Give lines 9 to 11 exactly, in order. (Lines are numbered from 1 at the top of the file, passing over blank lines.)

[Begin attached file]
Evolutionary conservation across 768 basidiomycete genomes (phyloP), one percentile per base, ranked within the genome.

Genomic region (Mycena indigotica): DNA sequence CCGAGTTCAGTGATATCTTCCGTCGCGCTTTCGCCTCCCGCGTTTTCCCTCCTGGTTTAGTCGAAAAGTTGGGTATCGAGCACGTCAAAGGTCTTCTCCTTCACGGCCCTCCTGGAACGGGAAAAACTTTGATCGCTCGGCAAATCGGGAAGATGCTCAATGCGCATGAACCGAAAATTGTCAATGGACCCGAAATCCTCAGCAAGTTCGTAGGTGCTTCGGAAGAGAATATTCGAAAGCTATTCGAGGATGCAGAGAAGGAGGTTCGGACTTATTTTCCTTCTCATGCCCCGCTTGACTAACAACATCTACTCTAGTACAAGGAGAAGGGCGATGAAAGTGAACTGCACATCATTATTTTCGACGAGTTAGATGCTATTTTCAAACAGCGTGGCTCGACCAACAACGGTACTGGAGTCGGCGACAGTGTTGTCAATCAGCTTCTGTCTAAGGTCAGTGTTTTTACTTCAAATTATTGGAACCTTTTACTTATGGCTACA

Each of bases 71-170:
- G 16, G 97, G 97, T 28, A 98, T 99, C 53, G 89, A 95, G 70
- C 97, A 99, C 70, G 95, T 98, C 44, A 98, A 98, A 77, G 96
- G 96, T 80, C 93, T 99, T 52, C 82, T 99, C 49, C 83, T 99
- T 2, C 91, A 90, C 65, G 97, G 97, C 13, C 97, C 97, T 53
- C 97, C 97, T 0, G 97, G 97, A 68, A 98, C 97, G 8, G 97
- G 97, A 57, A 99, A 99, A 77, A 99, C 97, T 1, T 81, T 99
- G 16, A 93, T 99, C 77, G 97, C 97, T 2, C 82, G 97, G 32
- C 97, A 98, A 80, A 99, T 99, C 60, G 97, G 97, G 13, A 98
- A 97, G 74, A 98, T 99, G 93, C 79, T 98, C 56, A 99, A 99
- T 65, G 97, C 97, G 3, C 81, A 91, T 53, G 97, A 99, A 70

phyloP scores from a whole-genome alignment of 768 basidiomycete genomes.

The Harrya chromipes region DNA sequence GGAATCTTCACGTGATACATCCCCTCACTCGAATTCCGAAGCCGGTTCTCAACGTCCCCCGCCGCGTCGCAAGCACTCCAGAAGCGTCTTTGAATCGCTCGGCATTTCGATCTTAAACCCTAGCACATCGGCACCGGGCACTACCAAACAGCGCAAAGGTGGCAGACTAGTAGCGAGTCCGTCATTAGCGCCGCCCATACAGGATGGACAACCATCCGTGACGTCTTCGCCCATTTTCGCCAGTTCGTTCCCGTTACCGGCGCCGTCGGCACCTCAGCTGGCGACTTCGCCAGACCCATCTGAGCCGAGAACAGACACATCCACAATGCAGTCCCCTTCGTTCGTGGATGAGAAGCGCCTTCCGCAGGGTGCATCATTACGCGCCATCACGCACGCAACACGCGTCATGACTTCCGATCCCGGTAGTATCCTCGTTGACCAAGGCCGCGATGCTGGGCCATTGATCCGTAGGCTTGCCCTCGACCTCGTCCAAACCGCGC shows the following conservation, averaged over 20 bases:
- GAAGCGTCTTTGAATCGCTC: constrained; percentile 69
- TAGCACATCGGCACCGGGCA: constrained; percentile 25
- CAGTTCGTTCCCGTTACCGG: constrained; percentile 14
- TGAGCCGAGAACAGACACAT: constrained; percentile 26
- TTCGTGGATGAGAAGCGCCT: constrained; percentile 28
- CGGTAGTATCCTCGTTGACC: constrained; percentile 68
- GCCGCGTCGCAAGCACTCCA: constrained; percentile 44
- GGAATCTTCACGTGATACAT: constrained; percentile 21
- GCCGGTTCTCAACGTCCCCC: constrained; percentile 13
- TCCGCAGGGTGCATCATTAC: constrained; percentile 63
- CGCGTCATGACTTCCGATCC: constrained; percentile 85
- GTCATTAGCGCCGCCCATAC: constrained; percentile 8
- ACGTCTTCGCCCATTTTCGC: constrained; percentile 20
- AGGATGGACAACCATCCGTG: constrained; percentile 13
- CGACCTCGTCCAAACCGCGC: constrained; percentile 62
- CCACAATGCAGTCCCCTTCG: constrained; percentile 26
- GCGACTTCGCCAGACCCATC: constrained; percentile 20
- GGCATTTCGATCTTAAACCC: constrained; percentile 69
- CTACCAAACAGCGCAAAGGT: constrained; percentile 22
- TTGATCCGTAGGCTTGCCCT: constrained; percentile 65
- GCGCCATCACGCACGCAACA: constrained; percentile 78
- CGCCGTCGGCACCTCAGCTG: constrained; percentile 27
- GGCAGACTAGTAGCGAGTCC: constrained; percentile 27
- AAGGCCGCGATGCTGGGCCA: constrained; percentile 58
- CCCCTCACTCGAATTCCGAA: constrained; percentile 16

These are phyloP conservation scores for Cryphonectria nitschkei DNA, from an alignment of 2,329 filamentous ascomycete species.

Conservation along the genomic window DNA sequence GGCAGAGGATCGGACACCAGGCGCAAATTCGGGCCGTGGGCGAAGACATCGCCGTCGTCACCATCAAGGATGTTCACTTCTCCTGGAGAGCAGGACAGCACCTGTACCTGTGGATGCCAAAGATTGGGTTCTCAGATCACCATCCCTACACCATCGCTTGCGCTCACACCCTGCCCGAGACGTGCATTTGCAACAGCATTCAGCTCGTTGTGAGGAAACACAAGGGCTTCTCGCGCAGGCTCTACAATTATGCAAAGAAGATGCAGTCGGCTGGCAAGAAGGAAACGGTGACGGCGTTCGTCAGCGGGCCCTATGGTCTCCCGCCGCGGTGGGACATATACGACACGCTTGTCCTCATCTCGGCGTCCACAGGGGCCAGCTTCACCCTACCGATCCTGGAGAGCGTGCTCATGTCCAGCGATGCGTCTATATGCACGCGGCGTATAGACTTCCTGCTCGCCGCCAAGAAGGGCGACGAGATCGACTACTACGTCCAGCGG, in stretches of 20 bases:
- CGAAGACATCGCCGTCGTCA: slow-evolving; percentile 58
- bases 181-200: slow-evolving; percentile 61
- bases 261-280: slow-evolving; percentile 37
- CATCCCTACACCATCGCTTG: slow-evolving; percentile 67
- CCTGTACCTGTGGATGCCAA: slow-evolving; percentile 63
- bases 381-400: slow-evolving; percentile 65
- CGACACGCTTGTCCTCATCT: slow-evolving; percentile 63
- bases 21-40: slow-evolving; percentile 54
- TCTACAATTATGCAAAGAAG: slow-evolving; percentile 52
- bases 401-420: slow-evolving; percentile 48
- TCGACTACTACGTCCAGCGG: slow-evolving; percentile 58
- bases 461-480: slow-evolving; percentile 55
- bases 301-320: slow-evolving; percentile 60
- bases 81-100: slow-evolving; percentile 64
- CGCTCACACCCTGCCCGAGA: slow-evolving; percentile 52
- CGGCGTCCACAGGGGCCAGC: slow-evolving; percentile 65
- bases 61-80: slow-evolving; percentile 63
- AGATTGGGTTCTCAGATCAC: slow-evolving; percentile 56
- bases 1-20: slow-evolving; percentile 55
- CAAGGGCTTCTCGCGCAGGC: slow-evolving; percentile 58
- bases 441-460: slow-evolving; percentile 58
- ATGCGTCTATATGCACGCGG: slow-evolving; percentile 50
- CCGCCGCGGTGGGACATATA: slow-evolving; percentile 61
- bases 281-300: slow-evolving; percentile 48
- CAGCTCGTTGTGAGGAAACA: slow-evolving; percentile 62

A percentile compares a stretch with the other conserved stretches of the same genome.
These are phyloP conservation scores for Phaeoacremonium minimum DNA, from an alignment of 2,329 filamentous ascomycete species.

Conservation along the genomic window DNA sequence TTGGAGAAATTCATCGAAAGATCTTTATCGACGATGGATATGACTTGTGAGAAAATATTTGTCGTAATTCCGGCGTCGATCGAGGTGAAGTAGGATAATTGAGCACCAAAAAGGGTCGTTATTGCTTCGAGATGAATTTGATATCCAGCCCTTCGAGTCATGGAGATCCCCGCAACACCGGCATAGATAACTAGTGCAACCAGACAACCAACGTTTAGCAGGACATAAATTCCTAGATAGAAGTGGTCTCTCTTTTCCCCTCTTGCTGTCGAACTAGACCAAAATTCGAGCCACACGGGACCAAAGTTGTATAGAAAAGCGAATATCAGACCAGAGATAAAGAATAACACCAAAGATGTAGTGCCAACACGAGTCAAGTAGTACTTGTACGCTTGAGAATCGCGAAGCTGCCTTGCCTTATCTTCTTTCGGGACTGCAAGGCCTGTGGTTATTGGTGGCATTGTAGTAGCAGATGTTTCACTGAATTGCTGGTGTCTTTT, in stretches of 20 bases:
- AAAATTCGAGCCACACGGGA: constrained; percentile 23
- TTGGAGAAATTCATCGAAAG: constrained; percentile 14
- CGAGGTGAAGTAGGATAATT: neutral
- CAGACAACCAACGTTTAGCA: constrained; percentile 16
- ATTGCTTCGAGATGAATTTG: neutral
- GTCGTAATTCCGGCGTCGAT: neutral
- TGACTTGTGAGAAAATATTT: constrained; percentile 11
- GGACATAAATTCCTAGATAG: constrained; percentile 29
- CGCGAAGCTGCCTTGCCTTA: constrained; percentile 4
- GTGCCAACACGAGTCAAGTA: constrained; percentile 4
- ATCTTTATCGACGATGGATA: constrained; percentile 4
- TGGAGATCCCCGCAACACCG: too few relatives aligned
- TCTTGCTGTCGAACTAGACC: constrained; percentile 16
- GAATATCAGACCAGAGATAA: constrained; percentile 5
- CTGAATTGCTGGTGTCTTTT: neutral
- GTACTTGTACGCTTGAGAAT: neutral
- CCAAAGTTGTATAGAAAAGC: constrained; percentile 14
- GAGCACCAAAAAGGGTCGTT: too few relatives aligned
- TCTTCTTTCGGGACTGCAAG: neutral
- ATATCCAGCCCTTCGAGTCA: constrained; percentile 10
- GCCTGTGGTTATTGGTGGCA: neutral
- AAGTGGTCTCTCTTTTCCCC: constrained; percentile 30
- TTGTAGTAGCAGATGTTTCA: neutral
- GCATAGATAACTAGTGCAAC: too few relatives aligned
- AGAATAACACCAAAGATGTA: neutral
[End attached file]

- G 97, A 57, A 99, A 99, A 77, A 99, C 97, T 1, T 81, T 99
- G 16, A 93, T 99, C 77, G 97, C 97, T 2, C 82, G 97, G 32
- C 97, A 98, A 80, A 99, T 99, C 60, G 97, G 97, G 13, A 98